Date: December 19, 2016
Source: Forschungsverbund Berlin e.V. (FVB)
A disproportionately large number of animal and plant species in the world's lakes and rivers are at risk of extinction. Together with international colleagues, researchers from the Leibniz-Institute of Freshwater Ecology and Inland Fisheries (IGB) in Berlin call for the identification and implementation of targeted conservation measures for these species. As a first step, awareness needs to be raised among the research community and the general public: to this end, the researchers have identified more than 60 potential 'freshwater pandas'.
"A disproportionately large number of species living in lakes, rivers and wetlands are at risk of extinction, and are in particular need of protection," stressed IGB researcher Dr. Gregor Kalinkat, one of the authors of the appeal in the journal Conservation Biology. This is confirmed by current figures: according to the Living Planet Report 2016 by the World Wildlife Fund (WWF), populations of freshwater species shrank by 81 per cent between 1970 and 2012. In their appeal, the authors call for the definition of freshwater flagship umbrella species and for the development of targeted conservation measures.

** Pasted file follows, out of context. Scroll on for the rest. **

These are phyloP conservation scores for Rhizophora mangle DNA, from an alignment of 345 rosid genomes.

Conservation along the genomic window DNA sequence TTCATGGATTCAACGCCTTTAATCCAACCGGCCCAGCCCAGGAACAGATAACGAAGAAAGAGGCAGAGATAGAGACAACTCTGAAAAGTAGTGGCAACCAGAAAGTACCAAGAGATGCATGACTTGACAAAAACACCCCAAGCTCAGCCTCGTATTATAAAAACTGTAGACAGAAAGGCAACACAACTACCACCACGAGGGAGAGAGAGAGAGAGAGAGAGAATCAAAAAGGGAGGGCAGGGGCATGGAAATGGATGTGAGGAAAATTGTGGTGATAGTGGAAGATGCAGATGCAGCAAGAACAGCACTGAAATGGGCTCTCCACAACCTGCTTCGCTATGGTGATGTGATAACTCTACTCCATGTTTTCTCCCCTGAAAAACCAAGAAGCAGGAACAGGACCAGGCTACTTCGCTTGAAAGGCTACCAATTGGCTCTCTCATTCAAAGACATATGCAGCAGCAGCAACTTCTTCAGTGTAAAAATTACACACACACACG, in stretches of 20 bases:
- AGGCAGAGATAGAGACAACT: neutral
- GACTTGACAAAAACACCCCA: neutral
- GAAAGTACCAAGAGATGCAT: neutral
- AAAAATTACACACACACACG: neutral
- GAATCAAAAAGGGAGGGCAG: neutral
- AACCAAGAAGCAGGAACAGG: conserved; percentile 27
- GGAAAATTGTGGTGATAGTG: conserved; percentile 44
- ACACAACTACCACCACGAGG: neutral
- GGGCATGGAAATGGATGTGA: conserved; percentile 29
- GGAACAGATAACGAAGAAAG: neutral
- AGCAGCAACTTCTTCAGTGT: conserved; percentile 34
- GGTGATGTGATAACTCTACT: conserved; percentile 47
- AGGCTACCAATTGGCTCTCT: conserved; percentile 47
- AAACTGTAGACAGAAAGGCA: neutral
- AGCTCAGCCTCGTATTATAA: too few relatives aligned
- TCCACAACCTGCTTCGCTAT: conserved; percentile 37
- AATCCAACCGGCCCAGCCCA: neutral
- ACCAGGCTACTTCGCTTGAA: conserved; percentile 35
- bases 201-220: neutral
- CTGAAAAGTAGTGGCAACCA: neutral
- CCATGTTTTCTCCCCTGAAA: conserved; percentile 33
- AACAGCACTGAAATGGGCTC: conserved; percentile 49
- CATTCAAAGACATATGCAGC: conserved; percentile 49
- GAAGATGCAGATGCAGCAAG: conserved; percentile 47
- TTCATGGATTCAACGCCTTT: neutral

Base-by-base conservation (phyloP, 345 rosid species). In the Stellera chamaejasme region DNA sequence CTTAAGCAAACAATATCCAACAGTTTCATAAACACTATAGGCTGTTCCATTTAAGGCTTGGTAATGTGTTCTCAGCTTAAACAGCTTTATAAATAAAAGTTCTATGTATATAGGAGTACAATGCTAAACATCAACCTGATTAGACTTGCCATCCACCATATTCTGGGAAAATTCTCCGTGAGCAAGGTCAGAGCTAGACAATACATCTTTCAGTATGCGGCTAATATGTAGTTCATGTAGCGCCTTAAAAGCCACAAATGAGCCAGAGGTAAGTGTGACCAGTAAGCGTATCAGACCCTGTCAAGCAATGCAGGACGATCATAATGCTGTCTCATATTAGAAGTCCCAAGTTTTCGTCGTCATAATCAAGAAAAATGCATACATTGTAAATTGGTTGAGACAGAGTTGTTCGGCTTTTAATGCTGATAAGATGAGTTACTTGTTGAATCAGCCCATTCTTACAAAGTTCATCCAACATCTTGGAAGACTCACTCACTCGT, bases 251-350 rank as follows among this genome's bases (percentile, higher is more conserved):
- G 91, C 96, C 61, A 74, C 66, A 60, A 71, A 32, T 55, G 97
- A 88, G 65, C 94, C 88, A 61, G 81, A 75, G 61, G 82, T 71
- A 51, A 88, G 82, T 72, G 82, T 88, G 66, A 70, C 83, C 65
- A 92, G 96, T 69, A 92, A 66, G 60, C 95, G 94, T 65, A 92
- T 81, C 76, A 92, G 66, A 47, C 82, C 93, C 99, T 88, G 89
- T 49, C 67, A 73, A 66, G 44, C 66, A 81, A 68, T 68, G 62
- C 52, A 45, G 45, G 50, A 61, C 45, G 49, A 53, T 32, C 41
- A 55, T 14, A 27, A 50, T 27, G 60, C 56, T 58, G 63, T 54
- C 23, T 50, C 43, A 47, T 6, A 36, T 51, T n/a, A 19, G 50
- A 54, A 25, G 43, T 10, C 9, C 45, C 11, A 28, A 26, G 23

The term 'flagship umbrella species' combines two established concepts from conservation biology: the main idea behind the 'flagship' role is to raise public awareness, paving the way for conservation measures, e.g. through donations. The panda is the most well-known example of a flagship species; for years, the bear with striking black-and-white coloration has been used as an advertising emblem for the protection of endangered species. 'Umbrella species' are species whose protection indirectly benefits many other species. One example is the Amur tiger in East Siberia, whose conservation also helps protect bears, deer and other species.